At Wheels for Wellbeing we’re releasing a series of guidance sheets for individuals interested in active travel, local authorities, NGOs, other organisations involved in decisions about walking, wheeling and cycling schemes. These guidance sheets help explain the reasoning behind different aspects of accessible design.
Our guidance sheets are aligned with our Guide to Inclusive Cycling (5th edition due early 2024). They may be printed, electronically distributed or quoted provided credit is given to Wheels for Wellbeing.
What is an FOI Request?
Under the Freedom of Information Act (2000), you have the right to ask for and receive information from public bodies on a whole range of topics.
A Freedom of Information Request is a letter – which can be electronic – where you say you’re making a Freedom of Information Request and ask the public body for the information you want.
When to use an FOI Request
You may wish to use a FOI request to gather information to challenge a local authority decision, or to support a demand for better cycling infrastructure. Here are some suggestions:
- Please provide me with a copy of the Equality Impact Assessment made prior to [installing a piece of infrastructure, new traffic restrictions, removal of a piece of infrastructure …]
- How many complaints have been made regarding [traffic congestion, traffic speeds, anti-social motorcycle use, anti-social cycling in pedestrian area …]
- Who is responsible for the upkeep of [specific cycle lanes, infrastructure …]
- What research or modelling has been undertaken to inform decisions on [cycling/wheeling/walking improvements, traffic management …]
- Were any Disability organisations, advisory groups, or similar contacted before the decision to [add a barrier, change a road layout …]
- What measures will be taken to ensure that [cycling scheme, cycle training, new facilities …] will be accessible to Disabled people? What steps will be taken to enable and encourage its use by underrepresented groups?
- Please provide me with the [consultation report, executive summary, survey data …] for the [cycling scheme, Low Traffic Neighbourhood consultation, road layout changes …]
- Please provide me with the [length of segregated cycles, length of advisory cycleways, length of roadways with no cycling provision …] in [local authority area, borough …].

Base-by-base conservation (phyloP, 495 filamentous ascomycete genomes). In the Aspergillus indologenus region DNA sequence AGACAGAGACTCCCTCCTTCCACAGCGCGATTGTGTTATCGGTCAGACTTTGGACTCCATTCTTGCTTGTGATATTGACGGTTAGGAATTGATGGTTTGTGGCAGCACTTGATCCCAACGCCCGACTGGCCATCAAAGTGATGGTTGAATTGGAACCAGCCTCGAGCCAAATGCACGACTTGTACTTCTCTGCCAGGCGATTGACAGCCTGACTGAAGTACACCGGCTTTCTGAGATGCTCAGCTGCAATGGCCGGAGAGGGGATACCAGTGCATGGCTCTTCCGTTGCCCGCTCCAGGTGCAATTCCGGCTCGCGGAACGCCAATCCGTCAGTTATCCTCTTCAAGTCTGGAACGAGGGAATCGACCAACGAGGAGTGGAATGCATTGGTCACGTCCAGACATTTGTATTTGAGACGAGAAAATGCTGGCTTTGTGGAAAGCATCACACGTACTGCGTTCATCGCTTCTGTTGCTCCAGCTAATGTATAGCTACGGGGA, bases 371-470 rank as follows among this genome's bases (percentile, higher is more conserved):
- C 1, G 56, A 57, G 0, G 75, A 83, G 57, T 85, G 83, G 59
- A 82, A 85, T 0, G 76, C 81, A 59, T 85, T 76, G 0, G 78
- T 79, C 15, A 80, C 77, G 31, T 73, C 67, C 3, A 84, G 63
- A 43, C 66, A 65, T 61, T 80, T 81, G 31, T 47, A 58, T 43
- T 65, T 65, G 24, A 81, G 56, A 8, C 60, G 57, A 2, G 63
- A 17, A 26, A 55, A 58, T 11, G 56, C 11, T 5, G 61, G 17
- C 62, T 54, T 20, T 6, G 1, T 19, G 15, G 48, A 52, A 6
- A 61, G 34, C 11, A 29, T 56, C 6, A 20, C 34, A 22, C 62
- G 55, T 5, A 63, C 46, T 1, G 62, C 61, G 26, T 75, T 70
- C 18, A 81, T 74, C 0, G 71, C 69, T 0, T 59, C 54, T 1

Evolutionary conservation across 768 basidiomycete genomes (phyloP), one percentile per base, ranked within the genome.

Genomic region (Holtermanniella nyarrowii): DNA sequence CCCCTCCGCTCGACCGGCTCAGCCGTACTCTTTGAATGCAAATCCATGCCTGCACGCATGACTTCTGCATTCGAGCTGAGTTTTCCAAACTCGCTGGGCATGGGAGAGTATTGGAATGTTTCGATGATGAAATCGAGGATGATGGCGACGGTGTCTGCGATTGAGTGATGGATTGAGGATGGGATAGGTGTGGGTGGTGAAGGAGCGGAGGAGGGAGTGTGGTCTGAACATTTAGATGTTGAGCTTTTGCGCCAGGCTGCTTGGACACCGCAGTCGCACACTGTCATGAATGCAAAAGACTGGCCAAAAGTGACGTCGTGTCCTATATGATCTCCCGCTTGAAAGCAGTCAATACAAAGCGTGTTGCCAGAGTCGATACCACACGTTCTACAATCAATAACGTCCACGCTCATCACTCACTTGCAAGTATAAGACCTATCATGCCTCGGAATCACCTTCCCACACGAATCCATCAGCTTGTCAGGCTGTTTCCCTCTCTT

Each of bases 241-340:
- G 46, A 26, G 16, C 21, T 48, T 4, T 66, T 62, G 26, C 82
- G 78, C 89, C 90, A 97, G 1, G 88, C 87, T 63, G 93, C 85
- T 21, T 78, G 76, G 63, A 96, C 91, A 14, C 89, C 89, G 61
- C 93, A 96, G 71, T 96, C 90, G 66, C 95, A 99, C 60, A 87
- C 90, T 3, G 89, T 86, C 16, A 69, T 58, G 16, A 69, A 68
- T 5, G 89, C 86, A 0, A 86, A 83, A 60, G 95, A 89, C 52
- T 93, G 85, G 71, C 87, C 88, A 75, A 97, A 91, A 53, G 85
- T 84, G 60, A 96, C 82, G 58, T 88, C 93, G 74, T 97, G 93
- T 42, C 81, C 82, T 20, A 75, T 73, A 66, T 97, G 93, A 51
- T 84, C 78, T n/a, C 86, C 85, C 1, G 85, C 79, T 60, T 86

The most effective FOI requests are short and precise: They ask a local authority/public body for specific pieces of information which the authority have easy access to and which are not easily available from other sources, such as a council website.
How to Make an FOI Request
What Do They Know is an extremely helpful website for submitting FOI requests and allows you to submit a FOI request to the relevant authority. There is plenty of detailed guidance in their Help section on making requests and on what information public bodies do not have to provide.
You can also submit an FOI request by writing or emailing directly to the relevant public body.
Writing the Letter
Extra Tips for your FOI
To ensure that your request is not simply ignored if you have sent it to the wrong authority, or if the request is too unclear, you may wish to include the following wording:
“If this request is too wide or unclear, I would be grateful if you could contact me as I understand that under the Act, you are required to advise and assist requesters. If any of this information is already in the public domain, please can you direct me to it, with page references and URLs if necessary.”
Don’t forget to specify if you need the information in a certain format, e.g. Large Print, e-reader compatible, audio file.
Using your FOI Response
Making a FOI request and, hopefully, getting the requested information is the first step. FOI requests are only a useful tool if the information is then used:
For example, you could discover that minimal steps have been taken to ensure that a new scheme to promote cycling considers the needs of Disabled cyclists, and use that information to ask the council to amend the scheme before it is rolled out.
Freedom of information requests can be combined with taking action against discriminatory barriers under the Equality Act